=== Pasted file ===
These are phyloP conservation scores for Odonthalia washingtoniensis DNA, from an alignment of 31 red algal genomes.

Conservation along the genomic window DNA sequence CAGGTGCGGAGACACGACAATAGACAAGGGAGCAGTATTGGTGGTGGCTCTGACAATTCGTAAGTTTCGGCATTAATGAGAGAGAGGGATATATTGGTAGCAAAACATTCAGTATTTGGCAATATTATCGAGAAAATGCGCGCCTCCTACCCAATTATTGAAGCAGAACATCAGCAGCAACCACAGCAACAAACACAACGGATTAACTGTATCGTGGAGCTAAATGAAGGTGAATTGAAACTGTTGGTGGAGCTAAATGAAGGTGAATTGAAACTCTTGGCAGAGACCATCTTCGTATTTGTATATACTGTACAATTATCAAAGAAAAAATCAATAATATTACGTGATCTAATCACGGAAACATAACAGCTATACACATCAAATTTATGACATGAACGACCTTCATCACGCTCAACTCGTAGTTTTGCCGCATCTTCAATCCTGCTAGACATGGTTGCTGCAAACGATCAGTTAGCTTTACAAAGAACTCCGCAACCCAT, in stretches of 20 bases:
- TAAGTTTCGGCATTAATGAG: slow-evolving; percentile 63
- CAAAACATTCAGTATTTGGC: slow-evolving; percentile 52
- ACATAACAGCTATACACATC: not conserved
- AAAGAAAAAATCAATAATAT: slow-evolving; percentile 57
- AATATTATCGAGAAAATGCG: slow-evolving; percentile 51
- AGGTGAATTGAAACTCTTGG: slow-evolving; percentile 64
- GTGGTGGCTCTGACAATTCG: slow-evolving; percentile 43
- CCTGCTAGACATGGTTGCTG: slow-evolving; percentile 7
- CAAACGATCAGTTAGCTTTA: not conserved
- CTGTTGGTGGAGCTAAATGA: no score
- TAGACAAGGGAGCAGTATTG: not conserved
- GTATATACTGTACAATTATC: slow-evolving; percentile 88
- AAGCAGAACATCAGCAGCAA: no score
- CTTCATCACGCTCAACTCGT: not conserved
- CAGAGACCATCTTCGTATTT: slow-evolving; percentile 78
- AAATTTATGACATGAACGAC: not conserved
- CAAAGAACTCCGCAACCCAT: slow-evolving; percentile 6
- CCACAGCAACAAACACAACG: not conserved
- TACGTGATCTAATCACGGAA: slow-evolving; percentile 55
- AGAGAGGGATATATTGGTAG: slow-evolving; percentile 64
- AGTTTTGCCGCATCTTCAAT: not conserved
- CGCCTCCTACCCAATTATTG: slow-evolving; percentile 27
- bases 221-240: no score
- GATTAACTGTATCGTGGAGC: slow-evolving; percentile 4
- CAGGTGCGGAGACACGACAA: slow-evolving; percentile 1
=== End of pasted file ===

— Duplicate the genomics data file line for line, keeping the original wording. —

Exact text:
These are phyloP conservation scores for Odonthalia washingtoniensis DNA, from an alignment of 31 red algal genomes.

Conservation along the genomic window DNA sequence CAGGTGCGGAGACACGACAATAGACAAGGGAGCAGTATTGGTGGTGGCTCTGACAATTCGTAAGTTTCGGCATTAATGAGAGAGAGGGATATATTGGTAGCAAAACATTCAGTATTTGGCAATATTATCGAGAAAATGCGCGCCTCCTACCCAATTATTGAAGCAGAACATCAGCAGCAACCACAGCAACAAACACAACGGATTAACTGTATCGTGGAGCTAAATGAAGGTGAATTGAAACTGTTGGTGGAGCTAAATGAAGGTGAATTGAAACTCTTGGCAGAGACCATCTTCGTATTTGTATATACTGTACAATTATCAAAGAAAAAATCAATAATATTACGTGATCTAATCACGGAAACATAACAGCTATACACATCAAATTTATGACATGAACGACCTTCATCACGCTCAACTCGTAGTTTTGCCGCATCTTCAATCCTGCTAGACATGGTTGCTGCAAACGATCAGTTAGCTTTACAAAGAACTCCGCAACCCAT, in stretches of 20 bases:
- TAAGTTTCGGCATTAATGAG: slow-evolving; percentile 63
- CAAAACATTCAGTATTTGGC: slow-evolving; percentile 52
- ACATAACAGCTATACACATC: not conserved
- AAAGAAAAAATCAATAATAT: slow-evolving; percentile 57
- AATATTATCGAGAAAATGCG: slow-evolving; percentile 51
- AGGTGAATTGAAACTCTTGG: slow-evolving; percentile 64
- GTGGTGGCTCTGACAATTCG: slow-evolving; percentile 43
- CCTGCTAGACATGGTTGCTG: slow-evolving; percentile 7
- CAAACGATCAGTTAGCTTTA: not conserved
- CTGTTGGTGGAGCTAAATGA: no score
- TAGACAAGGGAGCAGTATTG: not conserved
- GTATATACTGTACAATTATC: slow-evolving; percentile 88
- AAGCAGAACATCAGCAGCAA: no score
- CTTCATCACGCTCAACTCGT: not conserved
- CAGAGACCATCTTCGTATTT: slow-evolving; percentile 78
- AAATTTATGACATGAACGAC: not conserved
- CAAAGAACTCCGCAACCCAT: slow-evolving; percentile 6
- CCACAGCAACAAACACAACG: not conserved
- TACGTGATCTAATCACGGAA: slow-evolving; percentile 55
- AGAGAGGGATATATTGGTAG: slow-evolving; percentile 64
- AGTTTTGCCGCATCTTCAAT: not conserved
- CGCCTCCTACCCAATTATTG: slow-evolving; percentile 27
- bases 221-240: no score
- GATTAACTGTATCGTGGAGC: slow-evolving; percentile 4
- CAGGTGCGGAGACACGACAA: slow-evolving; percentile 1